Novell has anounced a pre-built "starter" system for Suse Linux Enterprise Server, which will eliminate the complicated procedure normally required to get Linux going on a mainframe, the company claims.
Available from Friday, Suse Linux Enterprise Server Starter System for System z provides a pre-configured disk image that installs like any other system z service, into a virtual machine, using standard mainframe tools, according to Novell.
"Typically, distributions are delivered on DVD, but mainframes find it hard to recognise DVD drives," said Steve Harris, senior sales director for open-source products at Novell in the UK. "Historically, system admins have had to install an image on a Linux box and then do awkward stuff to find that image and install it."
Linux on mainframes is expanding, as customers move to get the best value from a system that needs to be used efficiently, said Harris, and Suse has about 80 percent of the mainframe Linux market.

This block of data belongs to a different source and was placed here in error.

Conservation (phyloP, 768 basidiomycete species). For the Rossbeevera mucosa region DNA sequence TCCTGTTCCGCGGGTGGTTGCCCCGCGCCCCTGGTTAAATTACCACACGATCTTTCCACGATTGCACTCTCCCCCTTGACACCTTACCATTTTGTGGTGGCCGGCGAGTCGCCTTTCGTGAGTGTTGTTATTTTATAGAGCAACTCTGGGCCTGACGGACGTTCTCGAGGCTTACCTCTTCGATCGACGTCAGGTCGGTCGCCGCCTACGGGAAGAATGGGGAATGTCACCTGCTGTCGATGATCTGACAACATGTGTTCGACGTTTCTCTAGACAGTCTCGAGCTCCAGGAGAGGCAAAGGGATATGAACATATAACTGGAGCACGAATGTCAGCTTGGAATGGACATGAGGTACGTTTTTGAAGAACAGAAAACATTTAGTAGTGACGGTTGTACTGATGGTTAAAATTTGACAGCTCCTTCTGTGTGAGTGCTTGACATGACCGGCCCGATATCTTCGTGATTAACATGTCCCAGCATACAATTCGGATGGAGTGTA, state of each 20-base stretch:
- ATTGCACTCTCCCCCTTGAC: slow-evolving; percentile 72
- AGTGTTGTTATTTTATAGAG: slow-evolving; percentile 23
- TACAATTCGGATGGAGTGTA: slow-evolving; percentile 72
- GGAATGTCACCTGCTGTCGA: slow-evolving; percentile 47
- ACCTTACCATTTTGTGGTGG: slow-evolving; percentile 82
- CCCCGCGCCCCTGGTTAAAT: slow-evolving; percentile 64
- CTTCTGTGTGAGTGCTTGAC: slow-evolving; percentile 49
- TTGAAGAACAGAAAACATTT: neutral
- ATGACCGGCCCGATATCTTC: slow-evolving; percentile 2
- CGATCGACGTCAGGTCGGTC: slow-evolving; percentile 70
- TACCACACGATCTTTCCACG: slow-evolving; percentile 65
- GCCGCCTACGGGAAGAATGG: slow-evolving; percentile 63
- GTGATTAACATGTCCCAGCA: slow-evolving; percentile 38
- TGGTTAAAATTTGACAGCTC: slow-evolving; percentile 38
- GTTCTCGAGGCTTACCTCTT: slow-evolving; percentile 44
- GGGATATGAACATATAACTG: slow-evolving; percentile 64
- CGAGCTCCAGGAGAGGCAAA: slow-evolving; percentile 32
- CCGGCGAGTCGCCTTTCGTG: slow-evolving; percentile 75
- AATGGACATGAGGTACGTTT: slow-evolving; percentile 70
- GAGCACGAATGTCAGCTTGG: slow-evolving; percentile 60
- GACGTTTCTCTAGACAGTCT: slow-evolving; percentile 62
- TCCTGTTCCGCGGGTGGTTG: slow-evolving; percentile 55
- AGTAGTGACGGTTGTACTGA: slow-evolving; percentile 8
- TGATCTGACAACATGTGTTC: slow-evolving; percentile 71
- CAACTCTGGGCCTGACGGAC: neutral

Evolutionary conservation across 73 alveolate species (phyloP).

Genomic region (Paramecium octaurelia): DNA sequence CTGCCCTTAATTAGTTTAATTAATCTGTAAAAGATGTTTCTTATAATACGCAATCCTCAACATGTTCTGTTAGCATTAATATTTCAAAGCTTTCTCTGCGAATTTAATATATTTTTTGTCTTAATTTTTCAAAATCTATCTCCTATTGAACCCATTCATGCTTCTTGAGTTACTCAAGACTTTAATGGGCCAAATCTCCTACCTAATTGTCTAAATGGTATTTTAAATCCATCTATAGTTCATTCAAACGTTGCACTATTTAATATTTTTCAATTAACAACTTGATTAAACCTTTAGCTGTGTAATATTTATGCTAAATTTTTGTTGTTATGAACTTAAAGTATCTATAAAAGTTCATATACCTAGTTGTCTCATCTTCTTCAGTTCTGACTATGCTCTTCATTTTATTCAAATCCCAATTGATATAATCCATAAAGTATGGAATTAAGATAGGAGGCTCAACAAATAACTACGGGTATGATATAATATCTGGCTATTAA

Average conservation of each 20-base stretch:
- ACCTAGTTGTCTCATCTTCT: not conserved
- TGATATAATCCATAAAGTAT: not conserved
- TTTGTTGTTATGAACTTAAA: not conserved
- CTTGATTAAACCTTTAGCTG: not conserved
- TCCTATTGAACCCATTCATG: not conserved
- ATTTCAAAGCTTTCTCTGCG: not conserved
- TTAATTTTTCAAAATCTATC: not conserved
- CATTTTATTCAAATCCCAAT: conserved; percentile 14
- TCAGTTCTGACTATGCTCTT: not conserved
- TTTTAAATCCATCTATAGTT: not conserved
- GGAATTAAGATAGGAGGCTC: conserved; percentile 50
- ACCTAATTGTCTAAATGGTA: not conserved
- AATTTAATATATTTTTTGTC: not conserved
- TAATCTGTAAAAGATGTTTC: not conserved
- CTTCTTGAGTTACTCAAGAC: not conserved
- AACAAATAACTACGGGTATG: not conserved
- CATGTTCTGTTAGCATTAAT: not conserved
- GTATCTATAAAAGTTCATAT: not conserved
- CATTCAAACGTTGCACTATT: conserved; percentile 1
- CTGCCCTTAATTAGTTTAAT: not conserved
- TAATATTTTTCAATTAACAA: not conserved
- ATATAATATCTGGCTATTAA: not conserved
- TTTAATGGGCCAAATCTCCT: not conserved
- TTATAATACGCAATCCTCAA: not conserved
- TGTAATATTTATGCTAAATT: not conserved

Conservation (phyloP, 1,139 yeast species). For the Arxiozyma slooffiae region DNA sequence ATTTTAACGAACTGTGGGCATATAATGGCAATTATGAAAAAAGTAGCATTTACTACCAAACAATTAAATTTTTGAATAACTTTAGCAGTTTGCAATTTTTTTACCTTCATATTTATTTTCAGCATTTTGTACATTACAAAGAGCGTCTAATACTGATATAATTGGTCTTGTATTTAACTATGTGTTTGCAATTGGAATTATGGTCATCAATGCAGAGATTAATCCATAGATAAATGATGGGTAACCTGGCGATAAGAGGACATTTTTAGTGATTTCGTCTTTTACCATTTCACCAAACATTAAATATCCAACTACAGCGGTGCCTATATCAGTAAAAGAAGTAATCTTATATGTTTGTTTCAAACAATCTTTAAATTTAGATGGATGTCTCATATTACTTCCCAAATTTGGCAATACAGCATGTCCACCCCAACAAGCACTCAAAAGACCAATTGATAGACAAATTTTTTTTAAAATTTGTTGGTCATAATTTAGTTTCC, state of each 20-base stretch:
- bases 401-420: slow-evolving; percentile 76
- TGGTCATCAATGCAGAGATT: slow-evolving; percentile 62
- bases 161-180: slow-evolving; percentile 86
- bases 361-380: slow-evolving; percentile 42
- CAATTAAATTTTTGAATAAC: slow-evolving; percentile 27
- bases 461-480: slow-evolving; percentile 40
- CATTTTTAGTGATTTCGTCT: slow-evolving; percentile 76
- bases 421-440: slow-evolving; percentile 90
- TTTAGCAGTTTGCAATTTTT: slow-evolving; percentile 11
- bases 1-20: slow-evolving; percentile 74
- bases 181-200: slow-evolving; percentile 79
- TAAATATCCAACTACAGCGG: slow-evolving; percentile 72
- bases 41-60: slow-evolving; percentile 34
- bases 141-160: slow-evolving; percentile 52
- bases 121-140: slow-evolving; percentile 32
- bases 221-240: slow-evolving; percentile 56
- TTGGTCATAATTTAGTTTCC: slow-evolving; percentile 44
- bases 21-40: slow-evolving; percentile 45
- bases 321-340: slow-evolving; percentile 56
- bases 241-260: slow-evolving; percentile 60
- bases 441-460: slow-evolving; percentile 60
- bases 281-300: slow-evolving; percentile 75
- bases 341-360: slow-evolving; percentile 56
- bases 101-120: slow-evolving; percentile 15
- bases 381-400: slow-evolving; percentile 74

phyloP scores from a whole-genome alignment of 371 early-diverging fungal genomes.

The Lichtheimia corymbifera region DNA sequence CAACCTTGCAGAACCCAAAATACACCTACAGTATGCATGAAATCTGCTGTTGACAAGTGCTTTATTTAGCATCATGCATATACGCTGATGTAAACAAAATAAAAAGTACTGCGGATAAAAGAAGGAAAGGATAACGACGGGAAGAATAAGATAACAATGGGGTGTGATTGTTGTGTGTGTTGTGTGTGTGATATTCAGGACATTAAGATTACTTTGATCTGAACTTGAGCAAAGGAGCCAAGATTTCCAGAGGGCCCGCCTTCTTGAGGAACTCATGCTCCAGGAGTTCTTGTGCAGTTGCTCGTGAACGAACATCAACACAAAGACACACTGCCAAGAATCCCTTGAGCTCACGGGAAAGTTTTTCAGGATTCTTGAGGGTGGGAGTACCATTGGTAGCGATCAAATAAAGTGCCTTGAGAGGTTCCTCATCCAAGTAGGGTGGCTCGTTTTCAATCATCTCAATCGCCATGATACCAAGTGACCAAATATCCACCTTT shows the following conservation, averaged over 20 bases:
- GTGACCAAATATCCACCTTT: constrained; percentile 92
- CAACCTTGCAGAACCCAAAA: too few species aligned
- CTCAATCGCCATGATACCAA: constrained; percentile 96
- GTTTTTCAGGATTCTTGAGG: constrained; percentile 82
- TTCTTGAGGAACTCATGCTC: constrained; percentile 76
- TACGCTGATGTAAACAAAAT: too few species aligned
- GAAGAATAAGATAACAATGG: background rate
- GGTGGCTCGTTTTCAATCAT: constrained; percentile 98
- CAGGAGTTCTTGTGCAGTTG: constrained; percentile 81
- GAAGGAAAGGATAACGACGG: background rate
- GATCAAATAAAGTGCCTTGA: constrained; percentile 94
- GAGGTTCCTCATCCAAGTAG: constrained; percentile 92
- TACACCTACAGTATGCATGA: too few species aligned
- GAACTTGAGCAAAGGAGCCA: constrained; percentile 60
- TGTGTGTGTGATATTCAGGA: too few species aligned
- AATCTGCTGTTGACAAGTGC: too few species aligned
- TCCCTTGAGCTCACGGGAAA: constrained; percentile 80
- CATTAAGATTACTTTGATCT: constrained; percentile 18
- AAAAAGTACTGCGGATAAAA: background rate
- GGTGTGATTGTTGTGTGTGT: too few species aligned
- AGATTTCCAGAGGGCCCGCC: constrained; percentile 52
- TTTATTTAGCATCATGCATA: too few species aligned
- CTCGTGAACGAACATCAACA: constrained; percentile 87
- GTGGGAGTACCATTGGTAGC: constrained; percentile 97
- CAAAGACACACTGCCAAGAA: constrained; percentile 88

IBM welcomed the product and will be using it to sell Suse Linux more widely. Although IBM already sells Red Hat Linux on its z series mainframes, this starter kit would "expand mainframe compatibility and ease of use", said Carol Stafford, vice president of worldwide System z sales at IBM.
The system, developed for Novell by Sine Nomine Associates, will be part of the Suse distribution and therefore free, and will include utilities and configuration tools to easily create an installation server.
Suse, bought by Novell in 2004, has a long history in mainframe Linux, starting out 10 miles from IBM's mainframe research centre in Germany, and developing what it claims is the first mainframe Linux.
Despite Novell's widely publicised Linux deal with Microsoft, IBM is Novell's biggest strategic partner worldwide, said Harris.
Red Hat did not comment before publication time.